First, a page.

The More Digital We Are, The More Mindfulness We Need

Paul Kurchina

Technology is generally adopted with the intention of making things better. Mindless tasks and activities that don’t require sophisticated answers or decision-making are being replaced with automation. Wearables and biometrics are making it possible to track unknown factors such as changes in human biological responses. And mobile devices are guiding millions of people to a safer, better future.

One would think that the more digital we become, the better our lives. However, this is not necessarily the case. According to Harvard University, people spend 47% of their time, on average, with their mind wandering. Considering that human error contributes to 91% of all workplace accidents, such disengagement is as uneconomical as it is dangerous. Even an annual injury rate as little as 2.4% can cost a business US$91,000 in direct costs (medical bills, workers’ compensation and legal costs). If you’re in a 10% profit margin business, that requires $910,000 in revenue to cover these direct costs.

During the Americas’ SAP User Group (ASUG) webcast Mindfulness: Your Key to Thriving in the Digital Age, Joe Burton, CEO of, observed, “Things are changing faster than human beings we can react, and it’s burning people out. We are stuck in a game where the pace of technology, digitization, transformation, and digital disruption are set. It’s non-stop, 24×7, on-demand mentality. As human beings, we are drawn into that, but we don’t have the coping tools and skills to adapt and be resilient through such changes.”

Digital technology is outpacing our capacity to fully embrace it

A tremendous amount of change is happening, and it’s an exciting time to be alive. But when you think about the challenges and the pace of business, it’s also an incredibly stressful time to be alive.

“The biggest issue we’re facing is that technology is improving every year, as indicated by Moore’s Law. Things are getting better and faster, and they are delivering more capabilities, which lead to more capacity and more global activity. On the other hand, because the human brain hasn’t changed in about 3,000 years, we are not equipped for the modern pace of living,” Burton noted.

Everyone is dealing with globalization, ever-evolving technology, and outsourced innovation. At the same time, things are happening across a wide array of industries that would have been considered science fiction five or ten years ago. We are living our lives in bite-sized chunks. We are training ourselves to focus in pockets of time that are mere seconds.

From mountaintops to boardrooms: Balancing the digital playing field with mindfulness

For industry giants such as Toyota, Volvo, P&G, Hitachi, and General Electric, mindfulness is about building a workplace culture that helps employees cope with the constant evolution of technology and enable further transformation success.

“In 2016, approximately 22% of companies brought mindfulness training to their employees, and that number is expected to double over the next 12 months,” Burton said. “It’s not just happening across companies in Silicon Valley, the harbinger for the latest cutting-edge techniques. It’s happening in traditional industries as well as schools, government, and the military.”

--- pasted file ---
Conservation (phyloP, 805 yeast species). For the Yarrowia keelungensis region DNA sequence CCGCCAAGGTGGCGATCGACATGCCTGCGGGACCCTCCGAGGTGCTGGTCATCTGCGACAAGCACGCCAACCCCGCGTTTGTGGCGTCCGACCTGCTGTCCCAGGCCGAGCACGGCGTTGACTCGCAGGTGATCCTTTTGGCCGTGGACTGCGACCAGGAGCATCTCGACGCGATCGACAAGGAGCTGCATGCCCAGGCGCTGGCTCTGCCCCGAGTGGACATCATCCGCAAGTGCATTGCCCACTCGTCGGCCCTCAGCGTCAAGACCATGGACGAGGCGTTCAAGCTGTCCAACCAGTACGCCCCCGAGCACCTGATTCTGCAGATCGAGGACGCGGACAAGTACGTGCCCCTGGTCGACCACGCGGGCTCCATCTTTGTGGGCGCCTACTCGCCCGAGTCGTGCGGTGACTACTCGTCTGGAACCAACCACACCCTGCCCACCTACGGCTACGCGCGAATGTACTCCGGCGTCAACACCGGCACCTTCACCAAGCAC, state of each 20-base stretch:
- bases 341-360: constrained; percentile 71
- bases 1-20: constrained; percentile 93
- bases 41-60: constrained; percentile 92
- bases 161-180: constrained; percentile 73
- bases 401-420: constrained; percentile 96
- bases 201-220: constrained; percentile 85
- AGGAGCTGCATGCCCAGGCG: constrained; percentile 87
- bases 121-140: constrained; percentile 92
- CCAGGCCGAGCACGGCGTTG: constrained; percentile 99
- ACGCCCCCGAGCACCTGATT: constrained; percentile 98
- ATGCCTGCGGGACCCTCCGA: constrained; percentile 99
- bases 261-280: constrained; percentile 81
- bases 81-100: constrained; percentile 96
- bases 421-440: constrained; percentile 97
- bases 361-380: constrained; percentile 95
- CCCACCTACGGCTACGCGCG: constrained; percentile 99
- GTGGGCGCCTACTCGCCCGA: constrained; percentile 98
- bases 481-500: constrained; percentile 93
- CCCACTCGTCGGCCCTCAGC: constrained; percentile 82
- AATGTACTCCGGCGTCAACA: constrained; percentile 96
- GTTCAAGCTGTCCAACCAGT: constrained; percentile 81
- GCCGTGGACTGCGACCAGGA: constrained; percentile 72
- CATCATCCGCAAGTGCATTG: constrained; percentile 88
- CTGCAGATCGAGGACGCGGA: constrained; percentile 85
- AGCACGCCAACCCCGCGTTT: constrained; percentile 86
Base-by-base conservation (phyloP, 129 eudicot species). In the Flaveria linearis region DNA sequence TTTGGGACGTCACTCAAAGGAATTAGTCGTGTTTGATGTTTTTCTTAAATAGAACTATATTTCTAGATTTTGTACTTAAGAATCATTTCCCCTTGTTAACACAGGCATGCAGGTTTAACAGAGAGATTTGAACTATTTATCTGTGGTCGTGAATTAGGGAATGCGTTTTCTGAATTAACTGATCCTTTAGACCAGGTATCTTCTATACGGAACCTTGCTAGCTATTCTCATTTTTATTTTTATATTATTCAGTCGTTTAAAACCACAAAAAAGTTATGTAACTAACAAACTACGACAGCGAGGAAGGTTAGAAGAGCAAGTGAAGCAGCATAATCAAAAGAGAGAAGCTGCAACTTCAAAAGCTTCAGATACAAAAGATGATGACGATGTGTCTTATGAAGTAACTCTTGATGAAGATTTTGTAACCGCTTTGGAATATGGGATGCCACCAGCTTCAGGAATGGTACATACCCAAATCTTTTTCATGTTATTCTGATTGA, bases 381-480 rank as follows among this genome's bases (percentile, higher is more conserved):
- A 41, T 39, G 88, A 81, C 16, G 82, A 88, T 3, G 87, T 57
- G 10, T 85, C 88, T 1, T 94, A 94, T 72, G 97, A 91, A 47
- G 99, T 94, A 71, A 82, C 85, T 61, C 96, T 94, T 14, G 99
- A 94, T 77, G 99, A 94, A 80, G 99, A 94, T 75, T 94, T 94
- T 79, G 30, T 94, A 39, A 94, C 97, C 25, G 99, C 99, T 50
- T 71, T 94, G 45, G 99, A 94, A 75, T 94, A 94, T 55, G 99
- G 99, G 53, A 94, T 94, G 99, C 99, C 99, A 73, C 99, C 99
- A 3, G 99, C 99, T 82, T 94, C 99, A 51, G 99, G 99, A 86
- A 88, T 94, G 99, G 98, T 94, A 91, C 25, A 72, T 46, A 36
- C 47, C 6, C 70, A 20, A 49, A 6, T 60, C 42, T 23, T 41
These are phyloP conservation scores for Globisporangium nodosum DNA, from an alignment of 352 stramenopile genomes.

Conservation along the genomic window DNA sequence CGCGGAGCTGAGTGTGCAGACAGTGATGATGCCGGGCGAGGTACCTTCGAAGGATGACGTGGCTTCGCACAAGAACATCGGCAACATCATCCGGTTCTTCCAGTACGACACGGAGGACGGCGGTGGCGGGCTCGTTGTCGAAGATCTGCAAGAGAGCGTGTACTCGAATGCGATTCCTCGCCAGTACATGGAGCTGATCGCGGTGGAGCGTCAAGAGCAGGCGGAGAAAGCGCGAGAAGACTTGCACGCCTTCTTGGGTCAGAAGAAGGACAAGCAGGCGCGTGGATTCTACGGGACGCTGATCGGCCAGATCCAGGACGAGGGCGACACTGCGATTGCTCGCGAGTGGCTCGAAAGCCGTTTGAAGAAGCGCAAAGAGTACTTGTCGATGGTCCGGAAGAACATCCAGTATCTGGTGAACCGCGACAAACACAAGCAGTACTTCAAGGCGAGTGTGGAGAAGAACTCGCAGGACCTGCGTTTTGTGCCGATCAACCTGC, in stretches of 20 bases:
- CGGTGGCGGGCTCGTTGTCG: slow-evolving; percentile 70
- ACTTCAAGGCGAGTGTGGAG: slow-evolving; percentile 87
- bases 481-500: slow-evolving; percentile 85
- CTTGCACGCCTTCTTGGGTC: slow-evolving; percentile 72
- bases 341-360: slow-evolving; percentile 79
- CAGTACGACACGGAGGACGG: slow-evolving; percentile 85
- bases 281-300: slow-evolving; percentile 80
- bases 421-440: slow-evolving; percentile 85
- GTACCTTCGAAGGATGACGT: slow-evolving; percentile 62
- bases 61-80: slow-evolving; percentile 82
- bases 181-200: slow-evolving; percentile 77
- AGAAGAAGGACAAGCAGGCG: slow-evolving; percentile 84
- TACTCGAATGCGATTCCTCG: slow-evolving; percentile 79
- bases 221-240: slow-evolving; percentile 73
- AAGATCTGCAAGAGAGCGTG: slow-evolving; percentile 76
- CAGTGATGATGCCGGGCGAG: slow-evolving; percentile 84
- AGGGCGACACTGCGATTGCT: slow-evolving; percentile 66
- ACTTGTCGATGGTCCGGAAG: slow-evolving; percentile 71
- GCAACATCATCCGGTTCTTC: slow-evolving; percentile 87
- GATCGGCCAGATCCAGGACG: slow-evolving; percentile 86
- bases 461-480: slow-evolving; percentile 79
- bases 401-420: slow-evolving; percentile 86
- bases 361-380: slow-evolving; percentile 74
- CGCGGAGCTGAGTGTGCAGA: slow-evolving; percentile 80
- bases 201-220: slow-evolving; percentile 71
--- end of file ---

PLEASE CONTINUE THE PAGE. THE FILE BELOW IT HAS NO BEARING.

For many of these companies, increased mindfulness has not only led to high-performing, safer workplace cultures, but also tangible improvements to profitability.

Consider Aetna Insurance, for example. The managed healthcare company, which sells traditional and consumer-directed health insurance plans and related services, incorporated mindfulness training as part of its employee wellness program. With the participation of more than 25% of its 50,000 employees, the company reduced healthcare costs by $2,000 for each employee while increasing productivity an estimated $3,000 per employee.

And Aetna is not alone. By moving employees from a default state of disruption, disconnectedness, and stress to a norm of calmness, focus, and safety, businesses realize significant ROI and VOI on their mindfulness training programs. Other studies show 76% less absenteeism, 46% lower employee turnover costs, 19% reduction in sick leave costs, 12% higher productivity and performance, and 93% greater capacity to be innovative.

As a former global COO in public companies, Burton knows a bit about stress and performance. “Mindfulness is a competitive advantage. The more digital we become, the more we need it,” he observed. “As employees come to work more rested, calm, and focused, the organization, as a whole, is better equipped to deal with constant change and the need for innovation.”

Hear Joe Burton explain how mindfulness can unleash your employees’ capacity for innovation, creative thinking, and digital evolution. Check out the webcast replay and presentation, Mindfulness: Your Key to Thriving in the Digital Agehosted by ASUG.

Image credit: ©Alain Lacroix |

Paul Kurchina

About Paul Kurchina

Paul Kurchina is a community builder and evangelist with the Americas’ SAP Users Group (ASUG), responsible for developing a change management program for ASUG members.